“It wasn’t me”: Cover-up culture leading to accidental information loss

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As remote working remains the norm during the ongoing COVID-19 pandemic, research reveals that UK office workers are accidentally deleting vital business information from shared, cloud-based applications such as Office 365 or Google Drive. And many are opting to keep quiet rather than owning up to their mistakes.

The research from Veritas Technologies, which interviewed 2,000 UK office workers, found that employees in Derby are the masters of workplace cover-ups with more than a third (nearly three times the national average) confessing they didn’t own up after accidentally deleting business information on shared applications.

And it’s a nationwide problem. Of those who simply keep quiet when they delete data or documents the worst offenders are office workers in the following locations:

  1. Derby – 36%
  2. Gloucester – 33%
  3. Nottingham – 26%
  4. Coventry – 22%
  5. St Albans – 22%
  6. Leeds – 21%
  7. York – 20%
  8. Sunderland – 20%.
  9. Warrington – 20%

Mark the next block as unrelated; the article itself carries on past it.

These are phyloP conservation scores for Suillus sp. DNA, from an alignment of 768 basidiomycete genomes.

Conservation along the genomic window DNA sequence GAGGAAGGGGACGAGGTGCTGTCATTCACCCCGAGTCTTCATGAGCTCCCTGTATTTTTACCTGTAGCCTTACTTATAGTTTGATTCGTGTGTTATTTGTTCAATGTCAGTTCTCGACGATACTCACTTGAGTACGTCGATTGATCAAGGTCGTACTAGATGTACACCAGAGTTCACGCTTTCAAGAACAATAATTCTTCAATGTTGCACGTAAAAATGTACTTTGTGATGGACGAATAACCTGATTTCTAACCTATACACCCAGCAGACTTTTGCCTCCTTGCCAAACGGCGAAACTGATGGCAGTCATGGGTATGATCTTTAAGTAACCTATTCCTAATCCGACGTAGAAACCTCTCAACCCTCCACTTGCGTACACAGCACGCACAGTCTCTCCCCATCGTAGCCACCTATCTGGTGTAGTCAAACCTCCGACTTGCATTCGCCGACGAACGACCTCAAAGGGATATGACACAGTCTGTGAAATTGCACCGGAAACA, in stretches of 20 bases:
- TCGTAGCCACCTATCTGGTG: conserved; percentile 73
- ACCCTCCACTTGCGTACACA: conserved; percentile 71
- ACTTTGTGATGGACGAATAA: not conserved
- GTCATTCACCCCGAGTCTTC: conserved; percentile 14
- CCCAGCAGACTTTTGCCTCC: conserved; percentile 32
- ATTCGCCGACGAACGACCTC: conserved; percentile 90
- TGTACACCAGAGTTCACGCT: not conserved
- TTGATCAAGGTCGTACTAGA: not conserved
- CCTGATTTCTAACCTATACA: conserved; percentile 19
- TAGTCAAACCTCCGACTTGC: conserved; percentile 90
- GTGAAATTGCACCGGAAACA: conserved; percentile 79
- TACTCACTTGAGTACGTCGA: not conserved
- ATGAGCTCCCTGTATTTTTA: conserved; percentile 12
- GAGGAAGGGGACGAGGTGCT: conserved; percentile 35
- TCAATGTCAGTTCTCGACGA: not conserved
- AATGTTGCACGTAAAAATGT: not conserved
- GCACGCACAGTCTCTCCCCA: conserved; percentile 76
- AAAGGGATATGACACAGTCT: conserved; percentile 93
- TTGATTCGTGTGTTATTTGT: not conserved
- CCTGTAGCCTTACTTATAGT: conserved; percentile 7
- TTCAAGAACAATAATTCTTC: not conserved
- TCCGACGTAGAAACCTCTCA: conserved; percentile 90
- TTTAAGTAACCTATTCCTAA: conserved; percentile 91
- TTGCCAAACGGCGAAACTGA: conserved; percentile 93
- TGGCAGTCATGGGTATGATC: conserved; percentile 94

10. Durham – 18%

Across the country, employees are losing 34 documents a year with nearly half (47%) saying they had not been able to get deleted items back.

Indeed, while a third (36%) of office workers say they‘re ashamed to own up to their mistakes, 43% confess that they had lied to cover up what they’ve done.  Some keep quiet because they think they can get away with it – 14% said they didn’t think anyone would notice and 11% believed no one would know it was them.

Worryingly, the same culture of silence is in play when it comes to putting businesses at risk of cyberattacks such as ransomware. More than half of employees (55%) said they had clicked on a link, not knowing whether it was genuine. And, more than two in five (45%) wouldn’t immediately let their IT team know they had potentially introduced a threat such as ransomware into their organisation.

Barry Cashman, regional vice-president for UK and Ireland at Veritas Technologies said: “When data is lost or held hostage by hackers as a result of employee action there’s only a short window of opportunity where remedial action can be taken. If your workplace culture is one where people try to cover up mistakes or pretend they never happened, your business will always be on the back foot when it comes to restoring the data or limiting the impact of a ransomware attack.

“Businesses need to foster a culture of confessions not cover-ups so that employees are empowered to come forward when mistakes have been made. Blaming and shaming people won’t bring your files back, but fast action and backups of your data will.”

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    AUTHOR

    Stuart O'Brien

    All stories by: Stuart O'Brien